Pakistan | Freedom House

Freedom of the Press



Freedom of the Press 2004

2004 Scores

Press Status

Partly Free

Press Freedom Score
(0 = best, 100 = worst)


Political Environment
(0 = best, 40 = worst)


Economic Environment
(0 = best, 30 = worst)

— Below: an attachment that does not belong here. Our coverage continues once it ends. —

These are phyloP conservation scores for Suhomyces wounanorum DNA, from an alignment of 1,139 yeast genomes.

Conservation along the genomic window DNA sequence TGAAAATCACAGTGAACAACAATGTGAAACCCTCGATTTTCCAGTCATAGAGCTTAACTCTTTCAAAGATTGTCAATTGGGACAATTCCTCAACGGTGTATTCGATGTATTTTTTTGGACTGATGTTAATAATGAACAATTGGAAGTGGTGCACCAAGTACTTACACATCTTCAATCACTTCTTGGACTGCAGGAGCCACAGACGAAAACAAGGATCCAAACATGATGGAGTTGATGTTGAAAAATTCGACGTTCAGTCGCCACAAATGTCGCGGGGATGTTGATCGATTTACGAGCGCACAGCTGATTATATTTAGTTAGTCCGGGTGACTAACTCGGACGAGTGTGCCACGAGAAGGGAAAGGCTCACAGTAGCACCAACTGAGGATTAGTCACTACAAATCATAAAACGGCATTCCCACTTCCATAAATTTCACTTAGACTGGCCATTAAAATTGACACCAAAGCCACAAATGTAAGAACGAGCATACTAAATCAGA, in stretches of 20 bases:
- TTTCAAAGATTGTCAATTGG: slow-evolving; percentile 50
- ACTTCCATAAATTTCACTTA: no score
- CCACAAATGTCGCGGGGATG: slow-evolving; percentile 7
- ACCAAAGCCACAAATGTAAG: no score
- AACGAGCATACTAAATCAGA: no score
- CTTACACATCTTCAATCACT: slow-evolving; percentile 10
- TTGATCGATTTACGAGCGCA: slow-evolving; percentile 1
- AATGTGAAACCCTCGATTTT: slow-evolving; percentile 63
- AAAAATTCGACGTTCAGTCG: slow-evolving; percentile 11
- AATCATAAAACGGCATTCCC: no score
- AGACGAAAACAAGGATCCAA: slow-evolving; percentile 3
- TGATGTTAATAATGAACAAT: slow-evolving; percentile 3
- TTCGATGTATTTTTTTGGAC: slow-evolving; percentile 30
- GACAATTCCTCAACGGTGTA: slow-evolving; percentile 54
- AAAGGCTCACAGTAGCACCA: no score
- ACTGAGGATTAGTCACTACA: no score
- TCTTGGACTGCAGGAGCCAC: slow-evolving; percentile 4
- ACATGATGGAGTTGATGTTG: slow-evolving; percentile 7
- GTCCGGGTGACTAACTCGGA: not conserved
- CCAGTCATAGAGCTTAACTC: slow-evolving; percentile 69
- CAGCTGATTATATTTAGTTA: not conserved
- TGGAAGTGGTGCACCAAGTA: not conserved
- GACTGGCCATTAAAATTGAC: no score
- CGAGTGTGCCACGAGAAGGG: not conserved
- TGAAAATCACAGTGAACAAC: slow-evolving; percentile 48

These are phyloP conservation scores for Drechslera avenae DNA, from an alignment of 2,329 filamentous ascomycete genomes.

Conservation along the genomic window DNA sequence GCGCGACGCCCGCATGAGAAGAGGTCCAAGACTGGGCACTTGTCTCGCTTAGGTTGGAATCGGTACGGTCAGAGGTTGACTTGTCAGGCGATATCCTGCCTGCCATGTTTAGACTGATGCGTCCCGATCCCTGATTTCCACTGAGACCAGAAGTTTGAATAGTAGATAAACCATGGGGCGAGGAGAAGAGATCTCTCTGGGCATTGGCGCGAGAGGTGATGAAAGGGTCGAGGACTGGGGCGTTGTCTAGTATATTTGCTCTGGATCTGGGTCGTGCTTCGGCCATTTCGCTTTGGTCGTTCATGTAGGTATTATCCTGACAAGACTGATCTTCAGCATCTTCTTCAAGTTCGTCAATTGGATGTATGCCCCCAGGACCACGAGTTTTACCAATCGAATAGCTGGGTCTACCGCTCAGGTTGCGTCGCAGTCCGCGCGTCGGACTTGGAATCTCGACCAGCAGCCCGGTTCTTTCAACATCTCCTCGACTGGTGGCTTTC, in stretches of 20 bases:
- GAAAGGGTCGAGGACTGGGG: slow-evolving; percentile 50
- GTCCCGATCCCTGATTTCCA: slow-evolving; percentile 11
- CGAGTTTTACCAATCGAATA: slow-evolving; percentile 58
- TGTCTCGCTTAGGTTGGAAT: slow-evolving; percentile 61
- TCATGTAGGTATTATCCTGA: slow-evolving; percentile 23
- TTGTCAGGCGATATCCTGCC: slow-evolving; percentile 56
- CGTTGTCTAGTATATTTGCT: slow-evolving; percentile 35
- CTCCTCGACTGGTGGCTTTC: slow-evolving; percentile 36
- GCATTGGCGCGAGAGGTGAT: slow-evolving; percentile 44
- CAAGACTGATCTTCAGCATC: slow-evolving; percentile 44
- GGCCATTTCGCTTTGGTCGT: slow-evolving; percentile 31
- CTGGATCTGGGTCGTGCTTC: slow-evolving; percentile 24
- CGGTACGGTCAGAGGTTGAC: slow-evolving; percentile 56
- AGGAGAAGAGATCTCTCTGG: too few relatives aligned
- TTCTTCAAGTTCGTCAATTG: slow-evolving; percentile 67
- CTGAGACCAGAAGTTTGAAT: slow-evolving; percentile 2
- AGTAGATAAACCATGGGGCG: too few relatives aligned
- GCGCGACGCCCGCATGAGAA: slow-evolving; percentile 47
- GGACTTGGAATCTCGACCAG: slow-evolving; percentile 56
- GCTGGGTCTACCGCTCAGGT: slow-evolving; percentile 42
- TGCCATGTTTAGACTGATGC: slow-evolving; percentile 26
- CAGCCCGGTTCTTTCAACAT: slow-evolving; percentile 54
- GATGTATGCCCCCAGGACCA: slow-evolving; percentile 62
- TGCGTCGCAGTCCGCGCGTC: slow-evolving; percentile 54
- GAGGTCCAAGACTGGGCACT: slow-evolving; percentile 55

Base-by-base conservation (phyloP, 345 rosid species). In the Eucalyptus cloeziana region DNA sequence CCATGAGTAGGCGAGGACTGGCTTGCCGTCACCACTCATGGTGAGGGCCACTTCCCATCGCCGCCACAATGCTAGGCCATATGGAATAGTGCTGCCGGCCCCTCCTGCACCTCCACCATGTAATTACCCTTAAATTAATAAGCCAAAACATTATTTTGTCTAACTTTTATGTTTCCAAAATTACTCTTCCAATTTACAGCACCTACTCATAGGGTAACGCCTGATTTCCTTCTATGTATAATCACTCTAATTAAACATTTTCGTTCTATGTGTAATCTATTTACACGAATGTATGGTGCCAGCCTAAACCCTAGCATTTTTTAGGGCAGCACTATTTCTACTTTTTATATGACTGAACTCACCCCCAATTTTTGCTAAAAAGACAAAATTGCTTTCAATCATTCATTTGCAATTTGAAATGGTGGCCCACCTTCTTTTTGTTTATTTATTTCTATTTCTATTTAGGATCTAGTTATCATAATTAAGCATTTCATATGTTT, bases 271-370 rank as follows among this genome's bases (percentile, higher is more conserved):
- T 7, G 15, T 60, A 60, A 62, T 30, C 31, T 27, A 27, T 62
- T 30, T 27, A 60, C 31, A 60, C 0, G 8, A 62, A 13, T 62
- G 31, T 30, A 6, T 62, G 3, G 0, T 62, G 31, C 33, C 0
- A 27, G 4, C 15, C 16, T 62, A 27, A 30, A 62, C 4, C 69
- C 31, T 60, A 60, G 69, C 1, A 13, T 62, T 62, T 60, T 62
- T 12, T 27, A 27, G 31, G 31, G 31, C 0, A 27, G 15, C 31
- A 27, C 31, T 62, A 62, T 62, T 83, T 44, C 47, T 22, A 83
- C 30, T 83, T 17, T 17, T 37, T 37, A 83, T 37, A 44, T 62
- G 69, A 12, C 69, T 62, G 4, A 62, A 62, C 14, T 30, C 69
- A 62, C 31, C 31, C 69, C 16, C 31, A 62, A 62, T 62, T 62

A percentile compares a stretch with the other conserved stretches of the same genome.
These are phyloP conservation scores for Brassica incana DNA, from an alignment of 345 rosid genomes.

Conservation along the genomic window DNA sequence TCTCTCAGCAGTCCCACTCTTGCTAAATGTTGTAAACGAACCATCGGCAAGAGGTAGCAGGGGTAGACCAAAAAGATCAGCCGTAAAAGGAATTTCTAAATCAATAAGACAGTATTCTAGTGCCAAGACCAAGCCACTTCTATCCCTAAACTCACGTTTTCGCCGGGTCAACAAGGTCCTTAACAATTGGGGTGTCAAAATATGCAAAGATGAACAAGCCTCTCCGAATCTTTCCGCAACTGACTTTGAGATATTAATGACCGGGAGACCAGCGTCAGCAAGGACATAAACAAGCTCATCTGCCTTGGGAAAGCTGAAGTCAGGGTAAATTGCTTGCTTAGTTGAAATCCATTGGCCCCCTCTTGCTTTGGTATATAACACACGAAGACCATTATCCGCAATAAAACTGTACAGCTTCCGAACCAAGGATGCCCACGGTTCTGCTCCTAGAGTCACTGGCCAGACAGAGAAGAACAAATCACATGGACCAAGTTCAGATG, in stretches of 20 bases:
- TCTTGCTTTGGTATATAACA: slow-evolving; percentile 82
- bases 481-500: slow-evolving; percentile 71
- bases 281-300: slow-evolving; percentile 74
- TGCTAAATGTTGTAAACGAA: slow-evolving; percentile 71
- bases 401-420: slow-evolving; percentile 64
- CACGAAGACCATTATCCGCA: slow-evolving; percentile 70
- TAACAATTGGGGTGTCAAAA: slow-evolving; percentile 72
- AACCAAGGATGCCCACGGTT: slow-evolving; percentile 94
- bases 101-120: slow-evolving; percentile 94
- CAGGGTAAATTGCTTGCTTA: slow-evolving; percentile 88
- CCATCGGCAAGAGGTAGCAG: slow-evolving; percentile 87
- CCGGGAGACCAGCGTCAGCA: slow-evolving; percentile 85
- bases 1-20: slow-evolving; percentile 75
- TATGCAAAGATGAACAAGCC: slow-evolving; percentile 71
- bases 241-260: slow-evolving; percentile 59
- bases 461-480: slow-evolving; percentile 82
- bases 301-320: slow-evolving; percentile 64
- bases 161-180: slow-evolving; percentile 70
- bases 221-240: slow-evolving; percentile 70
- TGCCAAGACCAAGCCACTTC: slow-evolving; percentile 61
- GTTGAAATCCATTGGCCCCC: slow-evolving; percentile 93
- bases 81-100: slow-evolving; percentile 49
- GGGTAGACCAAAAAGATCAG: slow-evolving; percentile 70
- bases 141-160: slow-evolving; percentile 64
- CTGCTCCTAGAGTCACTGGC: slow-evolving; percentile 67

Pakistani media came under increased pressure from Pervez Musharraf's military regime during 2003. Although the constitution provides for freedom of expression and of the press, it and other laws authorize the government to curb freedom of speech on subjects including the constitution, the armed forces, the judiciary, and religion. Harsh blasphemy laws have also been used to suppress the media; in July, a sub-editor at the daily Frontier Post was convicted of blasphemy and sentenced to life in prison. Islamist groups and thugs hired by feudal landlords continue to harass journalists and attack newspaper offices; unidentified assailants killed Ameer Bux Brohi, a reporter for the Sindhi-language daily Kawish in October. On several occasions, police or security forces also subjected journalists to physical attacks or arbitrary arrest and detention. Foreign journalists experience visa and travel restrictions that can inhibit their scope of reporting; in December, two French journalists were arrested in Karachi and charged with violating these restrictions. While some Pakistani newspapers continue to be among the most outspoken in South Asia, many journalists practice self-censorship, and investigative reporting or direct criticism of the armed forces or judiciary is relatively rare. According to Human Rights Watch, which documented several cases of independent journalists' being pressured to resign from prominent publications or being arrested on charges of sedition and tortured while in custody, military authorities used increasingly aggressive tactics during the year to silence critical journalists. The Web site of an online newspaper established by editor Shaheen Sehbai, who remains in exile after fleeing Pakistan in 2002, has been periodically blocked by Pakistani telecommunications authorities since May. Although restrictions on the ownership of broadcast media were eased in late 2002 and media cross-ownership was allowed in July 2003, most electronic media are state owned and follow the government line. However, several new private TV channels available to cable subscribers provide live news coverage and a wide variety of political viewpoints. Authorities wield some economic influence over the media through the selective allocation of advertising, and both official and private interests reportedly pay for favorable press coverage.